Is it cool to JUUL?
E-cigarette use increasing dramatically among teens, young adults
What is portable, looks like a flash drive and comes in a variety of different flavors? Here is a hint: It contains a high concentration of nicotine but it’s not your parent’s cigarettes.
New studies suggest one in four high school students now use some form of tobacco, with a form of e-cigarette named JUUL showing dramatic increases in use among teens and young adults.
What is JUUL?
Designed to imitate the experiences of a real cigarette, the difference between JUUL and other e-cigarette products on the market is there are no settings. Sensing when the user takes a puff off the mouthpiece, the device heats up to vaporize the liquid inside and prevents overheating or combustion when compared to its counterpart e-cigarette brands such as Joyetech, Eleaf, Wismec, UD, SMOK, Sigelei, Uwell, UD, Hellvape, Suorin, VOOPOO and Vaporesso.
JUUL pods mimic the appearance of computer flash drives and come in a variety of flavors including cool mint, creme brulee and fruit medley. Each pod contains the same amount of nicotine as one pack of cigarettes. JUUL pods also contain additives such as glycerol, propylene glycol, benzoic acid and other flavorants.
To start, a JUUL device will cost the consumers $35 to $55. A package of four JUUL pods costs $15.99. When broken down that is only $4 per pod, making the JUUL pod cheaper than some leading brands of regular cigarette products on the market.
By the Numbers
A recent report from The Center for Disease Control shows 27.1 percent of high school students, and 7.2 percent of middle school students, used a form of tobacco product in 2018, with the latest report showing an increase in youth e-cigarette use.
With tobacco known as the leading cause of preventable disease in the United States, nearly all tobacco product use is shown to start during youth and young adulthood. In 2017-2018, tobacco use among high schoolers increased by 38.3 percent from 19.6 to 27.1 percent previously. E-cigarette use increased 77.8 percent among high school students, compared to 11.7 to 20.8 percent during the previous study.
In fact, the number one leading cause of cancer-related deaths in Kentucky are lung and bronchus, landing third in the state for new cancer cases.
In Jessamine County alone, 1,010 new cases of cancer were reported between 2011 and 2015 per 100,000 people. Of those cases, 187.7 were reportedly lung and bronchus cases. Currently, only 42 percent of Kentucky schools are tobacco free.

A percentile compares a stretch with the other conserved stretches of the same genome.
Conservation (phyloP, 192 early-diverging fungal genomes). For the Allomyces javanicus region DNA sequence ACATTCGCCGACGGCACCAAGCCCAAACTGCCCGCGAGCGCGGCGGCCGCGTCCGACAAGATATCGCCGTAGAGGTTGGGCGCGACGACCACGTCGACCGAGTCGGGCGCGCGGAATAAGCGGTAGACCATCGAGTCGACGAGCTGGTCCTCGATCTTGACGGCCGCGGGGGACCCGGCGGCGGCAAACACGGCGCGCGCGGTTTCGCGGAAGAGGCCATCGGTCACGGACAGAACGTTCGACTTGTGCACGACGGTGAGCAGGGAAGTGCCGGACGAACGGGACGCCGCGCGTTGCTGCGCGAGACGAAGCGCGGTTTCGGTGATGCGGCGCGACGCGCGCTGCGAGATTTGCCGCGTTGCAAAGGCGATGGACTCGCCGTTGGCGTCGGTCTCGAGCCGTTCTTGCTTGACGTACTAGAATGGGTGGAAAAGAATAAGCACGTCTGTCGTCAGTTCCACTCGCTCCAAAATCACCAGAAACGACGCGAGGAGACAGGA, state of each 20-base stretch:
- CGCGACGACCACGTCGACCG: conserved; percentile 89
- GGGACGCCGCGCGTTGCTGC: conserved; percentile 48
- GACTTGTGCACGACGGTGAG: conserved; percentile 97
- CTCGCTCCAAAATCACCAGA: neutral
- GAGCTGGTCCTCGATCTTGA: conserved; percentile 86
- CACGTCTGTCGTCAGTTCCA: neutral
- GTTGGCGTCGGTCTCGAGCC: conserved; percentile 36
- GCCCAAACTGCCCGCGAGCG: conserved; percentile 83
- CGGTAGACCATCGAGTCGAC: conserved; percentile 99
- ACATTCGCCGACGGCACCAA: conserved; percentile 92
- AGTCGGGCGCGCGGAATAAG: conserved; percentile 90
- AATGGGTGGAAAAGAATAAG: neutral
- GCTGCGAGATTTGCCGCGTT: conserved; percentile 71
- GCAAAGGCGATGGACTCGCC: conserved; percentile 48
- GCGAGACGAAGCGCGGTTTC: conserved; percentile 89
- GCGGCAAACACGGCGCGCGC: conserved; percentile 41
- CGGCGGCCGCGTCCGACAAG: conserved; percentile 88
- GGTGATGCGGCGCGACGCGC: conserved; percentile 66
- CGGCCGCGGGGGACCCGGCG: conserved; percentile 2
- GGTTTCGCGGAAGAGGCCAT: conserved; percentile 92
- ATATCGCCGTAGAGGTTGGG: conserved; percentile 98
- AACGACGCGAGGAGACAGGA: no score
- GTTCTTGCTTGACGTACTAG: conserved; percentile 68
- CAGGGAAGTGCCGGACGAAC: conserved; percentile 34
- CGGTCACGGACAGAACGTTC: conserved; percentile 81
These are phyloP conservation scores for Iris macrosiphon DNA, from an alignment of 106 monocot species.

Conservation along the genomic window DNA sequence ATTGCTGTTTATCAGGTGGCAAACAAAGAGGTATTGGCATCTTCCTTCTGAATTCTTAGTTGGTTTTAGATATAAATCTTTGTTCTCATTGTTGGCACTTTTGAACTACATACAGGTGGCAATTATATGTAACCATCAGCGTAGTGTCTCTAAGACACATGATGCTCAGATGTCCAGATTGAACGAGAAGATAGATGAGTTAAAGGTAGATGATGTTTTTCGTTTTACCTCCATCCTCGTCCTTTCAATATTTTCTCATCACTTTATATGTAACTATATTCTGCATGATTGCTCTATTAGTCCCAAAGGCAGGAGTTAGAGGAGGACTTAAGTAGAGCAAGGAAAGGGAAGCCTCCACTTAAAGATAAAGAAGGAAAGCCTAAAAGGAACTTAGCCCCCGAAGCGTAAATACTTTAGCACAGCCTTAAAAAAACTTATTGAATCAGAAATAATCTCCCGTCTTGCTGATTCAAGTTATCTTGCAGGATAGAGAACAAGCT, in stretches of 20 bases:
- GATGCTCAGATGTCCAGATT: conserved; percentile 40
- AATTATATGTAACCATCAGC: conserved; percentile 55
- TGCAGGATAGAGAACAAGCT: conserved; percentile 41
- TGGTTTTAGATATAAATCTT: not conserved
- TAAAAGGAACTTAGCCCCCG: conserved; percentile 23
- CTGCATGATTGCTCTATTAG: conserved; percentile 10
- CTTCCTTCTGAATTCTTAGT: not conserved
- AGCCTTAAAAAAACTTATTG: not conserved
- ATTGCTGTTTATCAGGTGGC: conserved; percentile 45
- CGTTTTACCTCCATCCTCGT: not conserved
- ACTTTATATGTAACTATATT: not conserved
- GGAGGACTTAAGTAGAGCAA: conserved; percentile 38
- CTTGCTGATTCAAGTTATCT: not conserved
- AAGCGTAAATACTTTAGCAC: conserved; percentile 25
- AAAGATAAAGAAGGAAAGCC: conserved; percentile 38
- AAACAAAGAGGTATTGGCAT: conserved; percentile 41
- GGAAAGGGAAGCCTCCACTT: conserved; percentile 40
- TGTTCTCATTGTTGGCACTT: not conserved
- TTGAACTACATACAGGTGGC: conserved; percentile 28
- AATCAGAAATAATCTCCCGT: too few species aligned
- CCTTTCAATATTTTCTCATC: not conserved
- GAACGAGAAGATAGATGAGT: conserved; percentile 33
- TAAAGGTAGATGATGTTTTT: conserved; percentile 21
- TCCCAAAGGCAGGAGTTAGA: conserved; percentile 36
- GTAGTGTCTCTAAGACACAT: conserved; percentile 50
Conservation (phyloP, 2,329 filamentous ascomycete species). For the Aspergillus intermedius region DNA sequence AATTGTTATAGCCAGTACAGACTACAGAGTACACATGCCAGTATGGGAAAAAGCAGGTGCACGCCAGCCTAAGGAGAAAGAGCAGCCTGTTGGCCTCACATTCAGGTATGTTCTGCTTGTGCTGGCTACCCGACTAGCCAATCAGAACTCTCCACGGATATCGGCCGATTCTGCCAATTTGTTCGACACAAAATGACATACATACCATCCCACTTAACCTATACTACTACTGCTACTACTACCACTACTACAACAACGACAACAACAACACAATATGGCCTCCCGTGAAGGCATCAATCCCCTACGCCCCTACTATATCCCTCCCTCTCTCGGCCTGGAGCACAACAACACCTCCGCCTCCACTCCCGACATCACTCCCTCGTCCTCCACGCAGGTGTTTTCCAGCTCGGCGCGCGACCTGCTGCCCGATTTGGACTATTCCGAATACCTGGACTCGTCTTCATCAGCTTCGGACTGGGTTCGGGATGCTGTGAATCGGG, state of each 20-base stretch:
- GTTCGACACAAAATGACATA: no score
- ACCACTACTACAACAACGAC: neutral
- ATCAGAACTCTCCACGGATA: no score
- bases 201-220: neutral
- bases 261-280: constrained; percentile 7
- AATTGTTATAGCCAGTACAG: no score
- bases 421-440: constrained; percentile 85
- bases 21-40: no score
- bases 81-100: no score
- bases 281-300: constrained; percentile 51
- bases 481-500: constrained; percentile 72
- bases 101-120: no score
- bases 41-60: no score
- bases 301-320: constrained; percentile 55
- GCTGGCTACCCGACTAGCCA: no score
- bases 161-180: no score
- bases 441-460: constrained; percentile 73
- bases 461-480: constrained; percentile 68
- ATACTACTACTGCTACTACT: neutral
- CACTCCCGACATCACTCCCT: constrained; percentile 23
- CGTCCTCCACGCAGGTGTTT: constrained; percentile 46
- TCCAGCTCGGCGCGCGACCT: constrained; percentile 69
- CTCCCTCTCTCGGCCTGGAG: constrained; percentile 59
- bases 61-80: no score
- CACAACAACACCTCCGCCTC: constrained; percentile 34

Impacting youth and families
Kentucky has been making strides to change its current laws to restrict tobacco use for teens and young adults.
House Bill 11 passed last week with a vote of 85-11 which would create a new section to KRS Chapter 438 to prohibit the use of tobacco products by students, school personnel, visitors in school, school vehicles, properties or activities requiring smoke-free signage for the 2020-2021 school year.
Senate Bill 218 would establish an anonymous tobacco free hotline for students. This would allow students to report the distribution of tobacco products and e-cigarettes at school.
Senate Bill 249 is also currently being looked at in Frankfort and would restrict the sale of tobacco and vapor products to anyone under the age of 21. Both HB 11 and SB 218 are required to have final approval before March 28.
Missy Woolums, a parent of a high school student in Jessamine County, said she feels e-cigarette/JUUL use is dangerous to the youth today.
“I think it tricks kids into thinking it’s not as bad as regular cigarettes,” Woolums said. “I think kids think it’s ‘cool’ to smoke and they may not believe e-cigarettes are less dangerous. It should definitely be talked about and addressed. I think schools should be tobacco free.”
Woolums is aware that one JUUL pod contains as much nicotine as one pack of cigarettes.